“Who’s got time to nap?” is a common complaint among non-nappers. The short answer is: just about everyone. if you spend 20 minutes or more at Starbucks getting an afternoon mocha latte, couldn’t you just stay where you are and take a nap instead? So, before you conclude that napping doesn’t fit into your busy life, take out your day planner and examine your schedule. By carefully reviewing the activities of your day and the time it takes to do them, you can assess which time expenditures are unnecessary and where a nap can be substituted. How long is your lunch? A paralegal with an hour lunch break reports that she can eat in half an hour and keep the second half for her nap. Or do what I do and pencil in 20 to 40 minutes as soon as your get home for a transition nap between work and leisure.
Once you’ve carved out these precious minutes, you need to make this nap time a regular feature of your day. Just as we’ve developed a detailed trail of cues for our minds and bodies to recognize that it’s time for nighttime sleep, we need to fashion a similar set of cues that will indicate that it’s nap time. Consistent scheduling allows the body to associate that hour with the nap and all other concerns to more easily fade away.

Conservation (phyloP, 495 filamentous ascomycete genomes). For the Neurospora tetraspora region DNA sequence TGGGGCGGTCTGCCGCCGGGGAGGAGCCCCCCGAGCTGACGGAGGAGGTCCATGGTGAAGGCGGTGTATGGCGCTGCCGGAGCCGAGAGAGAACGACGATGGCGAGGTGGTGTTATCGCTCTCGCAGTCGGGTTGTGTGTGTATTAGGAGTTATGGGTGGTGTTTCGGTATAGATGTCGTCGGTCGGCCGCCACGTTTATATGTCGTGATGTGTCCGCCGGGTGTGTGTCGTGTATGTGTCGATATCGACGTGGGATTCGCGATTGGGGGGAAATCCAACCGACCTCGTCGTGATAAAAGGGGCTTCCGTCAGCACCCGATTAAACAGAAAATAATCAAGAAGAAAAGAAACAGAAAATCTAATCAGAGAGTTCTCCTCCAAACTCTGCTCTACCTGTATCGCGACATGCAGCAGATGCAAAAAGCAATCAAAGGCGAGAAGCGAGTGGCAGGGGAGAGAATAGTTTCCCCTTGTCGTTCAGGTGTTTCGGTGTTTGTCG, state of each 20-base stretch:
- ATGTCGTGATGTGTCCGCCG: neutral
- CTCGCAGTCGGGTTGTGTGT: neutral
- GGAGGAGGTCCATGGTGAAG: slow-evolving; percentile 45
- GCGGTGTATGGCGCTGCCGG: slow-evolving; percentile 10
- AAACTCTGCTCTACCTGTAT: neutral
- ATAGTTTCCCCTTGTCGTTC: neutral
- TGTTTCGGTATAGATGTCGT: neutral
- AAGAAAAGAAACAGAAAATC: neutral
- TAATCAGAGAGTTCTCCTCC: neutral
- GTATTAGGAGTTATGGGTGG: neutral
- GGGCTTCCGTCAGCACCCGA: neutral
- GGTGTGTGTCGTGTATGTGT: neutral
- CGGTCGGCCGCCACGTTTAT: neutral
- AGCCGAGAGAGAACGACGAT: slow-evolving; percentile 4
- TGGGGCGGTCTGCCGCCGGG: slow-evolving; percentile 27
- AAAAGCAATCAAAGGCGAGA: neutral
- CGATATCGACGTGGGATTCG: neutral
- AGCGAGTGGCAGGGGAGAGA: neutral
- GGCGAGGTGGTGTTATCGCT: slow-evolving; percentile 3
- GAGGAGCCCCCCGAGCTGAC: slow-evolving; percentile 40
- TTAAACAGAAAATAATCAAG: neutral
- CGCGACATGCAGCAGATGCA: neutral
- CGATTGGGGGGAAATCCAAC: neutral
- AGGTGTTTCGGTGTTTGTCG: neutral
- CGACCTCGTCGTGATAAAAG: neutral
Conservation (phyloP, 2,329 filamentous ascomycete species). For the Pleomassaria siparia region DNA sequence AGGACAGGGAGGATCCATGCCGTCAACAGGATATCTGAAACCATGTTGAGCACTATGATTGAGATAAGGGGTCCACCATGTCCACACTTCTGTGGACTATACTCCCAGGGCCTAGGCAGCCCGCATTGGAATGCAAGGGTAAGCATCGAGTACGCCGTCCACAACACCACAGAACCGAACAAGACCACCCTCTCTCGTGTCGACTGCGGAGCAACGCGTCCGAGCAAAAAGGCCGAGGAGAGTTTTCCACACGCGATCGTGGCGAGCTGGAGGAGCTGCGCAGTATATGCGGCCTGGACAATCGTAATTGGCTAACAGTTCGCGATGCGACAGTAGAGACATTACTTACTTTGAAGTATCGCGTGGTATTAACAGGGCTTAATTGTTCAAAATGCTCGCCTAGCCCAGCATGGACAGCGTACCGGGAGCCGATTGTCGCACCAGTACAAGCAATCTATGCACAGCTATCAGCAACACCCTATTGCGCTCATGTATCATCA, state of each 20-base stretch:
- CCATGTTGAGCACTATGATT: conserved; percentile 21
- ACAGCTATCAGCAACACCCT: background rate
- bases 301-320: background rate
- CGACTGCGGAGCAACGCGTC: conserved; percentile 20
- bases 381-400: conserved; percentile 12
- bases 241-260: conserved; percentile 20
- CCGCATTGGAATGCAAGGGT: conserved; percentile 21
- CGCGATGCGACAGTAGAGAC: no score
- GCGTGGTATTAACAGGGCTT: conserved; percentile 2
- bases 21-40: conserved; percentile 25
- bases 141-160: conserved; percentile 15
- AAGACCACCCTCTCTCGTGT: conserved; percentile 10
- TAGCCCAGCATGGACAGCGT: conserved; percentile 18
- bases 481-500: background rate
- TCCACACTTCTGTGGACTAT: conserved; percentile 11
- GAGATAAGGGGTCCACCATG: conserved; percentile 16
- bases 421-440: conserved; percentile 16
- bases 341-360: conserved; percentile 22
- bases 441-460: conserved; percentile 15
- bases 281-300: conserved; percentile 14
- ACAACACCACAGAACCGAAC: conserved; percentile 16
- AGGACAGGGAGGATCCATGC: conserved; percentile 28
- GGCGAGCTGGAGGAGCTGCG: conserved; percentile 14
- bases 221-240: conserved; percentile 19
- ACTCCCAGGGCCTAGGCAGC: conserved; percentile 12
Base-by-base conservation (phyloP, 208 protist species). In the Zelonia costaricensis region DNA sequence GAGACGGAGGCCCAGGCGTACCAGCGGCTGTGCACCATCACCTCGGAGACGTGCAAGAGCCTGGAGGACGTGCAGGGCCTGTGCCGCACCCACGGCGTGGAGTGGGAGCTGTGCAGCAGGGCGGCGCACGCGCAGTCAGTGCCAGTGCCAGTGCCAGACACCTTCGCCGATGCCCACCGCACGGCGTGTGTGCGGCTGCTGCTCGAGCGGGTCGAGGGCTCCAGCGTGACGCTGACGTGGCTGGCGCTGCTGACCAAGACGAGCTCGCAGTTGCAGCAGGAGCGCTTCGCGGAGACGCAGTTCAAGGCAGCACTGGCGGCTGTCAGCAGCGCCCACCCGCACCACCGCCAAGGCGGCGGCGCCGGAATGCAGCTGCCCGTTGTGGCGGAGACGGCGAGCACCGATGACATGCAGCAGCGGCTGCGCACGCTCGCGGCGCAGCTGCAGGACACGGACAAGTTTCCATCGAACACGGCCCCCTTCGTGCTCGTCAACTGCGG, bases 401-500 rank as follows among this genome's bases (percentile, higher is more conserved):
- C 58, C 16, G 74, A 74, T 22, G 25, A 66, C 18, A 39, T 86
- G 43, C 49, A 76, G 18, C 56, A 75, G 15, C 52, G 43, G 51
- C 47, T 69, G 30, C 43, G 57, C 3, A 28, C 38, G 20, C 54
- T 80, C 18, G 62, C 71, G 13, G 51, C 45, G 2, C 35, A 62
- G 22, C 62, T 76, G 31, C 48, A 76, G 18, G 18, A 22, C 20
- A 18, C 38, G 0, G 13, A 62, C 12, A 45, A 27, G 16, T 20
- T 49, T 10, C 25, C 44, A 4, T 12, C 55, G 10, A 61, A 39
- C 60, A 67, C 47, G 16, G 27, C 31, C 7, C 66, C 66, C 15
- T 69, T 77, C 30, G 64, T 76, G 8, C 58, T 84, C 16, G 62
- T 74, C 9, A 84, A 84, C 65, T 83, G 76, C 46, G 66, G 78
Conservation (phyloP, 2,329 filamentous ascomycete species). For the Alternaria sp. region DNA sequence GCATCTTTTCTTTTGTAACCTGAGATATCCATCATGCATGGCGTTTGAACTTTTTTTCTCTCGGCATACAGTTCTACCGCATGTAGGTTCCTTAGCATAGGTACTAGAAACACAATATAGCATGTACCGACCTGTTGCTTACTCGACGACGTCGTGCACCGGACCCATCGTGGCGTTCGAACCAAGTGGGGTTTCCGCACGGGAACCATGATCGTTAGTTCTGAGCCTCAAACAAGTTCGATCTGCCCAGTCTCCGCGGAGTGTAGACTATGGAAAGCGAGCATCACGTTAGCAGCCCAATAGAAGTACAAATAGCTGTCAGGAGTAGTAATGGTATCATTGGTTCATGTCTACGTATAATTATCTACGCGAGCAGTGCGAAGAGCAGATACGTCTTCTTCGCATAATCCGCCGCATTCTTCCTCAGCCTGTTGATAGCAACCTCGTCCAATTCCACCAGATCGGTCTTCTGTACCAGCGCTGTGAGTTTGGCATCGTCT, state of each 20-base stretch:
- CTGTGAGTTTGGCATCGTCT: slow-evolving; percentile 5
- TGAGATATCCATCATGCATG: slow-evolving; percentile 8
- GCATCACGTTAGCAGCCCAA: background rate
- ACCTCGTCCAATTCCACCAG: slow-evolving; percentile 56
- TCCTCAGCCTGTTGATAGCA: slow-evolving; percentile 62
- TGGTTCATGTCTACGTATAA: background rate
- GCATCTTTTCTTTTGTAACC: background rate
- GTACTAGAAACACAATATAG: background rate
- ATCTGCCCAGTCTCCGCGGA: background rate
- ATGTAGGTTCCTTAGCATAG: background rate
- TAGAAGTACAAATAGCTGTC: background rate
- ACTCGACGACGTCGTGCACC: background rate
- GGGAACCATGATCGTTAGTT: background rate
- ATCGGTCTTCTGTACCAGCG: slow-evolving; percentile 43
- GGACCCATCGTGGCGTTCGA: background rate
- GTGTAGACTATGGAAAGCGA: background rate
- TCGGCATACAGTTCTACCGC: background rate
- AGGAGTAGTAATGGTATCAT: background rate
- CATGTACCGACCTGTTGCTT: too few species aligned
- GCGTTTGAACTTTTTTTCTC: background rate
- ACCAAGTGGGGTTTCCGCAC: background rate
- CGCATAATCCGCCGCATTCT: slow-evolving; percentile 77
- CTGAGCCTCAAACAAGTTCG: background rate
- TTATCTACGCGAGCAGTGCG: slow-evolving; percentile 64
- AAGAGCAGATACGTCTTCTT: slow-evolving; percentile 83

“If I nap I’m being lazy.”
Some of the most hardworking figures in history–national leaders, scientists, CEOs, movie stars–have used napping as a tool to get more out of each day. As demonstrated by the latest brain imaging technology, your mind is still at work even if your body is at rest.
Replace with: “Napping makes me more productive.”
“I’m too busy to nap.”
Just look around your office at 3 p.m. More than likely, instead of a hive of industrious activity, you’ll see a bunch of bleary-eyed workers checking and rechecking their e-mail. As the great napper Winston Churchill said, “Don’t think you will be doing less work because you sleep during the day. You will be able to accomplish more. You get two days in one… well, at least one and half.” The latest scientific research has proven him correct.
Replace with: “I’m so busy, I need to nap.”
“I haven’t done enough to deserve a nap.”
Do you deserve to eat? To breathe? No natural function–including napping!–should be regarded as a privilege. Stop cheating yourself.
Replace with: “I’m exercising my inalienable right to nap.”
“I can’t get anything out of a 20-minute nap, so why bother?”
You can reap benefits in as little as five minutes. Naps under 20 minutes can increase alertness, improve physical dexterity, boost stamina and lower stress. Post-lunch naps of 15 minutes have been shown in university studies to increase alertness and performance.